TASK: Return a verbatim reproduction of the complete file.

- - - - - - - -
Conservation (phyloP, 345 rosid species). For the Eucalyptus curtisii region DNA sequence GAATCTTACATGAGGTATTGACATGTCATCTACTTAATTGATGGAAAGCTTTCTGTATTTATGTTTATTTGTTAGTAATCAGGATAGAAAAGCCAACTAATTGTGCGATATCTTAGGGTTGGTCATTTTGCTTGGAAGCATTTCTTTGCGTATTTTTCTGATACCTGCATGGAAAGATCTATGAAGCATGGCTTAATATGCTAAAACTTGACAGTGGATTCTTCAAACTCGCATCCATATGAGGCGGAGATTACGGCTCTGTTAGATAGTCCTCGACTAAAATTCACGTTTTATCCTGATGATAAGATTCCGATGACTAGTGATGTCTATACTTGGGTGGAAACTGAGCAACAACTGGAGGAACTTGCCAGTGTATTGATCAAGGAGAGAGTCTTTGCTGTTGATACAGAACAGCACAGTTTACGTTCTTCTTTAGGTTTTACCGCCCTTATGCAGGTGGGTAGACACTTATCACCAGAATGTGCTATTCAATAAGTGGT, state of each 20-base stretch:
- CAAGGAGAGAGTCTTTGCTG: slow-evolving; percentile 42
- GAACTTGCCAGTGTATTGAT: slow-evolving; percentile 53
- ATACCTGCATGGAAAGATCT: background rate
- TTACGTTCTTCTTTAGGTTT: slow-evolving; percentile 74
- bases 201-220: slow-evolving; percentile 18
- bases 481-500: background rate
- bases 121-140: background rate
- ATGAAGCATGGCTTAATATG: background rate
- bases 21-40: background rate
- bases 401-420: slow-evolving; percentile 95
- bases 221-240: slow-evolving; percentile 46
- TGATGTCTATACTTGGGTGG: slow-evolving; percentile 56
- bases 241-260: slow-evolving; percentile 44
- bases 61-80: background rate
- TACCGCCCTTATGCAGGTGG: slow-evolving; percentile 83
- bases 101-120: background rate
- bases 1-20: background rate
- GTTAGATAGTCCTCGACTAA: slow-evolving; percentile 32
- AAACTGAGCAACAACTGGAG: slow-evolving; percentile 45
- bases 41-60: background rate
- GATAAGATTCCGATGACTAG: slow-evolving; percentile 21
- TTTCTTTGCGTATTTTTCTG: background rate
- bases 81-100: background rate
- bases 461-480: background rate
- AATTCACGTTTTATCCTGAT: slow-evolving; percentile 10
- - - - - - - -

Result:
Conservation (phyloP, 345 rosid species). For the Eucalyptus curtisii region DNA sequence GAATCTTACATGAGGTATTGACATGTCATCTACTTAATTGATGGAAAGCTTTCTGTATTTATGTTTATTTGTTAGTAATCAGGATAGAAAAGCCAACTAATTGTGCGATATCTTAGGGTTGGTCATTTTGCTTGGAAGCATTTCTTTGCGTATTTTTCTGATACCTGCATGGAAAGATCTATGAAGCATGGCTTAATATGCTAAAACTTGACAGTGGATTCTTCAAACTCGCATCCATATGAGGCGGAGATTACGGCTCTGTTAGATAGTCCTCGACTAAAATTCACGTTTTATCCTGATGATAAGATTCCGATGACTAGTGATGTCTATACTTGGGTGGAAACTGAGCAACAACTGGAGGAACTTGCCAGTGTATTGATCAAGGAGAGAGTCTTTGCTGTTGATACAGAACAGCACAGTTTACGTTCTTCTTTAGGTTTTACCGCCCTTATGCAGGTGGGTAGACACTTATCACCAGAATGTGCTATTCAATAAGTGGT, state of each 20-base stretch:
- CAAGGAGAGAGTCTTTGCTG: slow-evolving; percentile 42
- GAACTTGCCAGTGTATTGAT: slow-evolving; percentile 53
- ATACCTGCATGGAAAGATCT: background rate
- TTACGTTCTTCTTTAGGTTT: slow-evolving; percentile 74
- bases 201-220: slow-evolving; percentile 18
- bases 481-500: background rate
- bases 121-140: background rate
- ATGAAGCATGGCTTAATATG: background rate
- bases 21-40: background rate
- bases 401-420: slow-evolving; percentile 95
- bases 221-240: slow-evolving; percentile 46
- TGATGTCTATACTTGGGTGG: slow-evolving; percentile 56
- bases 241-260: slow-evolving; percentile 44
- bases 61-80: background rate
- TACCGCCCTTATGCAGGTGG: slow-evolving; percentile 83
- bases 101-120: background rate
- bases 1-20: background rate
- GTTAGATAGTCCTCGACTAA: slow-evolving; percentile 32
- AAACTGAGCAACAACTGGAG: slow-evolving; percentile 45
- bases 41-60: background rate
- GATAAGATTCCGATGACTAG: slow-evolving; percentile 21
- TTTCTTTGCGTATTTTTCTG: background rate
- bases 81-100: background rate
- bases 461-480: background rate
- AATTCACGTTTTATCCTGAT: slow-evolving; percentile 10